Celebrating Women’s Achievements: A Peek into Gender Equality Through Pockets

This is a sponsored post from Justin Alexander

When you try and fail to fit your phone or lipstick into the pocket of your wedding dress, just remember that you’re part of a centuries-long battle.

 

Pockets: we take them for granted like many things in life but did you know that they hold a fascinating history? Women’s pockets have been linked to periods of progress in women’s rights and gender equality.

Back in the old days, women sewed small pouches into their clothes to carry their possessions and would cut holes in their clothes for easier access to them. When innovation in design allowed for construction of more conventional pockets like we know them, they were added mostly to men’s clothes.

Because women had less independence, fewer responsibilities outside their homes, and generally did not earn their own money, designers just didn’t think they needed pockets. In contrast, women’s fashion became less functional and clothes were designed to fit more tightly.

This all changed during the World Wars. Women came forward and filled the roles that working men had previously held. This change gave women full independence, enabled them to earn their own money, and their clothing was a strong reflection of this. They started wearing more practical clothes and were finally blessed with trousers and large pockets.

The Pocket Revolution continues today.  Justin Alexander has heard the word on the street about brides that are head over heels over wedding dresses with pockets. Justin Alexander embodies a classic, refined and timeless feel. It’s attainable luxury at its finest. With pockets!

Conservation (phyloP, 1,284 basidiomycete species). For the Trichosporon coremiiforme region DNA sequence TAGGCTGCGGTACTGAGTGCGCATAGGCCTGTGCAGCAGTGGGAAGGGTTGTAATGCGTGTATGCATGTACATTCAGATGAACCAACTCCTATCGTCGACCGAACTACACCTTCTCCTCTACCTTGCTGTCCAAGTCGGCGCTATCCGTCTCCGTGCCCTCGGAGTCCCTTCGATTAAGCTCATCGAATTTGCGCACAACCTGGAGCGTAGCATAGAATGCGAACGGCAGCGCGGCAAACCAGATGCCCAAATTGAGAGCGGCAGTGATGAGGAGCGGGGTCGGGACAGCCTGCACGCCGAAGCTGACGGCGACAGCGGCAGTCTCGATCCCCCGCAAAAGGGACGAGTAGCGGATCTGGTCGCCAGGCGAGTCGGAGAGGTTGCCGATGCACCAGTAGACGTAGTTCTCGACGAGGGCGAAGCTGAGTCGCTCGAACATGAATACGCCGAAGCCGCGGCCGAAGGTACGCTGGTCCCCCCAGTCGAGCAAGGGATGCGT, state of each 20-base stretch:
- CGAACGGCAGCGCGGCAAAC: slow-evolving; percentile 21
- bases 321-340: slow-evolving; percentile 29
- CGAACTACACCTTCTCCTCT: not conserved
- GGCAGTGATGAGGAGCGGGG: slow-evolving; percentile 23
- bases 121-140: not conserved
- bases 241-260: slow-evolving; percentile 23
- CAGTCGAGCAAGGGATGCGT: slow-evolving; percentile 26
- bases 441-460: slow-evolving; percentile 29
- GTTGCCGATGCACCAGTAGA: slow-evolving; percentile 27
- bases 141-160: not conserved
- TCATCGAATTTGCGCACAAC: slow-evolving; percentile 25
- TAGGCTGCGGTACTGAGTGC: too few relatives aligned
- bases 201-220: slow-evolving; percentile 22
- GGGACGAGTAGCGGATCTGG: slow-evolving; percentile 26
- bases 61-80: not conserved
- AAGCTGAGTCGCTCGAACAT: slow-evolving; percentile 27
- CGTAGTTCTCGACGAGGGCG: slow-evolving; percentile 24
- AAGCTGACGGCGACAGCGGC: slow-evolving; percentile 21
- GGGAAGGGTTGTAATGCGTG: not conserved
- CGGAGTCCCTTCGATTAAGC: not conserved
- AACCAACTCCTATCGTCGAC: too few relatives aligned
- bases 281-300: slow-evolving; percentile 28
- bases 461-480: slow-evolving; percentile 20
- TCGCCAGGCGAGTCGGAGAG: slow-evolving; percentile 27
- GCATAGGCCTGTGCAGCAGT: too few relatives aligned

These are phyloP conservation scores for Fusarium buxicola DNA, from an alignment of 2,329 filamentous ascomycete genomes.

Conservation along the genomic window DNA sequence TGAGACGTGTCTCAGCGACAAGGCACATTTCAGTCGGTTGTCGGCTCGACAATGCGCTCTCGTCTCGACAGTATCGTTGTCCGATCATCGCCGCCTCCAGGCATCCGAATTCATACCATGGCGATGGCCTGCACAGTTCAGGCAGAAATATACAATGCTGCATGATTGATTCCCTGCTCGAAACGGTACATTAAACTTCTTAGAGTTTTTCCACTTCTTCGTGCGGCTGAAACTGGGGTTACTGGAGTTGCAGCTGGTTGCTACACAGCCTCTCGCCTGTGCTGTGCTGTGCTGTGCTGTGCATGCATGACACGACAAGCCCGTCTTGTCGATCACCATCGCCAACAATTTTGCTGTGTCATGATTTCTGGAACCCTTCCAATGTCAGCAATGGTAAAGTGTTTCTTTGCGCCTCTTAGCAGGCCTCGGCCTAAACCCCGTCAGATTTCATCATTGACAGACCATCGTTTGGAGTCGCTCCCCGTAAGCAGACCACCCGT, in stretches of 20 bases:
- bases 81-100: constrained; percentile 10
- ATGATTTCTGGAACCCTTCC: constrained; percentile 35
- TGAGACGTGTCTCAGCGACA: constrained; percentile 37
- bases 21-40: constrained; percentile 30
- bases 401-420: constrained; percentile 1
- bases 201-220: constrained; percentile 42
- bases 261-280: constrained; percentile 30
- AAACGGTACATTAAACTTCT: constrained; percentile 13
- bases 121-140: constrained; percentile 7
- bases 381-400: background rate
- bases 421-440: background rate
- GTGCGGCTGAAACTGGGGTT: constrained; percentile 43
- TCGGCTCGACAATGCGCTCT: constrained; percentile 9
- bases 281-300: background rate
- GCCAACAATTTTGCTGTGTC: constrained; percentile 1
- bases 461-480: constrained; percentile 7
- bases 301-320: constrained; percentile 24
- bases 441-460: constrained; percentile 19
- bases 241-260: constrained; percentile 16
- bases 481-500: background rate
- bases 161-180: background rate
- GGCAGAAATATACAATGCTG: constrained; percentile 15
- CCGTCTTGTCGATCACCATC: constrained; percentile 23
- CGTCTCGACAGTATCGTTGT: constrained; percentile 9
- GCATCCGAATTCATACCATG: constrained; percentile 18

Blanche

Be the centre of attention on your wedding day in this V-neck ball gown. Stunning crystal and moonstone beading add a pop of sparkle against the clean stretch mikado skirt. Spaghetti straps extend into an open back with crystal and mikado buttons down the train. Pockets add the final touch.

Berkley

This satin ball gown is elevated and uncomplicated. Designed with a straight neckline accented with horizontal seaming that compliments the box pleats in the skirt. Detailed with pockets, a satin hem, and buttons to the end of the train.

Belle

Look graceful and sophisticated wearing this ball gown. The lace bodice is complimented with a cuffed portrait neckline and a small plunge for modern touches of detail. Paired with a classic mikado skirt that features pockets, box pleats, and buttons to the end of the train.

Blake

Ornately beaded lace decorates the bodice of this Mikado ball gown. Complimented with a plunging sweetheart neckline and illusion sides that continue to the back. Pockets and buttons to the end of the train are the final details.

April

Showcase your chic style in this stretch Mikado A-line gown. The plunging neckline and V-back add sophistication. Pockets and box pleats in the skirt complete this look. A raised neckline version is also available with this style.

Adela

Feel timeless in this clean Mikado ball gown. Couture seaming in the bodice and box pleats in the skirt give it an elevated look. Detailed with pockets and buttons to the end of the chapel length train. Paired with an all-over lace jacket that sits off the shoulder, which is included.

Discover more Justin Alexander wedding dresses here.

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